The extension arm 820 includes an extension mount 822, and the extension rod 852 of the extension actuator 850 is secured at one end to the extension mount 822. Thus, the extension arm 820 extends out from and retracts into the extension channel 812 based on the extending and retracting movement of the extension rod 852. In that way, the heating module 840 can be extended linearly out from the extension channel 812 and toward the tank car 10, for example, or other tank cars, vehicles, or equipment.

As shown in FIG. 9B, the actuator assembly 800 also includes a lift arm 870. One end of the lift arm 870 is to the extension arm 820 at a first pivot assembly 872, and the heating module 840 is pivotally secured to another end of the lift arm 870 at a second pivot assembly 874. The lift arm 870 can be embodied as a tube or bar of any suitable length and can be curved, in whole or part, in some cases.

The actuator assembly 800 also includes a heating module lift actuator 862 having a lift rod 864. The heating module lift actuator 862 can be embodied as any suitable linear actuator, such as a pneumatic actuator (e.g., pneumatic cylinder), a hydraulic actuator (e.g., hydraulic cylinder), electro-mechanical actuator (e.g., combination of motor, servo, solenoid, etc., and mechanical assembly), mechanical actuator (e.g., rack and pinion gear, cam, lead screw, helical actuator, etc.), or other actuator capable of providing linear motion to the lift rod 864. The lift rod 864 is thus configured to extend from and retract into the heating module lift actuator 862.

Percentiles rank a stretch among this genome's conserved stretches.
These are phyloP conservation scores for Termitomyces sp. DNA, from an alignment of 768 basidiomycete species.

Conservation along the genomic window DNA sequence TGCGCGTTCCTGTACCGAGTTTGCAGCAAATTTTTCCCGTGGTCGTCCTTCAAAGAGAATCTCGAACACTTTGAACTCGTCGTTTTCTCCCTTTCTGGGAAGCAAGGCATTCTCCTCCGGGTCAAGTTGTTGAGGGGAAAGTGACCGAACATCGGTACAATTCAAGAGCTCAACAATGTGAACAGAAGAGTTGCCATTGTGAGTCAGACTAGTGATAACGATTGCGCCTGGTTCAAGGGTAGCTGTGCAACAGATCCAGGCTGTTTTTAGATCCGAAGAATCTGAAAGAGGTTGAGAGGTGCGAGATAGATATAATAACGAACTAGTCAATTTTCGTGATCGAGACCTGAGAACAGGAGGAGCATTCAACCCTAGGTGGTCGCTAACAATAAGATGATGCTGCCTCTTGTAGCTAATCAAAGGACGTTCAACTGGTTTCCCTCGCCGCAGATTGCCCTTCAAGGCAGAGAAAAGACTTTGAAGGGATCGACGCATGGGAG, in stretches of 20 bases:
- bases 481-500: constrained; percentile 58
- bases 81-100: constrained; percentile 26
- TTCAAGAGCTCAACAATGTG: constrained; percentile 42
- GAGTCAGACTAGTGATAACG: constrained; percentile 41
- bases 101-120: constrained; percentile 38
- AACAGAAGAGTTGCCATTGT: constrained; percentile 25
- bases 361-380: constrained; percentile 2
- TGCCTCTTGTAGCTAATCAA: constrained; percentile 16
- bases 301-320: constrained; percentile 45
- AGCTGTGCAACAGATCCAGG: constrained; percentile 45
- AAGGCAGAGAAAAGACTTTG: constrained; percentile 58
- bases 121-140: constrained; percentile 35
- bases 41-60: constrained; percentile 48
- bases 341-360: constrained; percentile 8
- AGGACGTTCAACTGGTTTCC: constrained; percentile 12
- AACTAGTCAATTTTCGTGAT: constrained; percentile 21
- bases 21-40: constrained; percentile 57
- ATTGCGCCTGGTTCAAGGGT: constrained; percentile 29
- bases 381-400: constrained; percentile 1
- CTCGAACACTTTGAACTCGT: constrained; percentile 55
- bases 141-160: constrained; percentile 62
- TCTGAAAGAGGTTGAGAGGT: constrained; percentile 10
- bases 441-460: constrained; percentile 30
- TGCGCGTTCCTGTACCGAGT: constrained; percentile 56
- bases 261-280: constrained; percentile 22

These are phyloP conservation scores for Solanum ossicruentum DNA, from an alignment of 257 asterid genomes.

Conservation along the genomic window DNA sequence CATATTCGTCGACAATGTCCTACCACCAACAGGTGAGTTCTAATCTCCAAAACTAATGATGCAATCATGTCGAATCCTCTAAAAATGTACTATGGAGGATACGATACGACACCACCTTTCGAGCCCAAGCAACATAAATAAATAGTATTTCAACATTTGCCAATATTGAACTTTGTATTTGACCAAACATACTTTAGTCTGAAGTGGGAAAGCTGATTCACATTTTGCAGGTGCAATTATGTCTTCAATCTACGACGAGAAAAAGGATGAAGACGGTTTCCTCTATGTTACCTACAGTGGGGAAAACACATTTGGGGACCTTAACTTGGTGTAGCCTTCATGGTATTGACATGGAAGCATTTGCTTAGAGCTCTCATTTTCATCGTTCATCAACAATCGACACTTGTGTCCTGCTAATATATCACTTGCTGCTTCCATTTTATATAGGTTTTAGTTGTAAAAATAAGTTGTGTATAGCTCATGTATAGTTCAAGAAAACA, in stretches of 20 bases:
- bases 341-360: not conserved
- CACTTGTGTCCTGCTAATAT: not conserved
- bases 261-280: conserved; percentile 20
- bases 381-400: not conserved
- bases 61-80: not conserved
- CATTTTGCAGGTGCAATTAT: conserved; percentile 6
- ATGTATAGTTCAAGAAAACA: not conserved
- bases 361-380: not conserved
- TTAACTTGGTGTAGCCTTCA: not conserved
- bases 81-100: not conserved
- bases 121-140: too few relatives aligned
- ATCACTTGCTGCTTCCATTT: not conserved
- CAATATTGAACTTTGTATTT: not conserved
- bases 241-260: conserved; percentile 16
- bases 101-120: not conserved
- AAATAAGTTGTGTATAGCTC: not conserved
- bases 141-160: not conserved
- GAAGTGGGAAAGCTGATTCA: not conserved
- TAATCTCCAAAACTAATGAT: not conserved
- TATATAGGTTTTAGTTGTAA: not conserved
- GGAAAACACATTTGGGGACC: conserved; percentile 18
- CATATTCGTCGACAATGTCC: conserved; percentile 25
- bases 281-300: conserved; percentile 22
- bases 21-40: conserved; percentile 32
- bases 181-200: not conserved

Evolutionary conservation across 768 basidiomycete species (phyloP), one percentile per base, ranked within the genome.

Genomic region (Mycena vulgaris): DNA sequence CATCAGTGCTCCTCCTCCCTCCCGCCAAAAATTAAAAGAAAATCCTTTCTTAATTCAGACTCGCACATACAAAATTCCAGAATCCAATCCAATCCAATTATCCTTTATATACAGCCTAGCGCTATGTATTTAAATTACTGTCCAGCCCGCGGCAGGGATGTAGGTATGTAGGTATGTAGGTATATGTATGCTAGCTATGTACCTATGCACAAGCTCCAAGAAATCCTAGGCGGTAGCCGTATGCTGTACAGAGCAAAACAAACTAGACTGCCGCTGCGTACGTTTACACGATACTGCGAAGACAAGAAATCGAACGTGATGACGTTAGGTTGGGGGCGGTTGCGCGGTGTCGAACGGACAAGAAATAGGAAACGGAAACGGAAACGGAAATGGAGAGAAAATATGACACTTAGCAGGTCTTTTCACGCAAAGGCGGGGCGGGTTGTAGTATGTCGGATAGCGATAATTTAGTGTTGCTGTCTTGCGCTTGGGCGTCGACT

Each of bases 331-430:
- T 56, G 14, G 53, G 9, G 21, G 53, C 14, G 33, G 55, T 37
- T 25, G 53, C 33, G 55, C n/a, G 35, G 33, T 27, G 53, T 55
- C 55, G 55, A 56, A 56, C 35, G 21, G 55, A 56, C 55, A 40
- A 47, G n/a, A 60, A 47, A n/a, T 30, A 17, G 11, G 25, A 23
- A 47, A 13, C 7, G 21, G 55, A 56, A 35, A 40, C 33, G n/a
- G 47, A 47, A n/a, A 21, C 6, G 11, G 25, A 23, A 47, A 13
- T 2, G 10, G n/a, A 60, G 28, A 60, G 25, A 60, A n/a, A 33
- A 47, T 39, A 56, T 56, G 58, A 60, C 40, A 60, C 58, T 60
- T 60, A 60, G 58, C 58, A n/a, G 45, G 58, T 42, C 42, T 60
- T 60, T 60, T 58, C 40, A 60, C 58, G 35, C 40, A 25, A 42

The lift arm 870 includes a lift linkage 876. The lift rod 864 is secured to one end to the lift linkage 876, and another end of the lift linkage 876 is secured to the lift arm 870. Thus, through the mechanical connection from the lift rod 864, to the lift linkage 876, and to the lift arm 870, the heating module lift actuator 862 can lift the lift arm 870 and the inductive heating module 840 with respect to the extension arm 820. Particularly, the lift arm 870 pivots about the first pivot assembly 872 based on extending and retracting movement of the lift rod 864.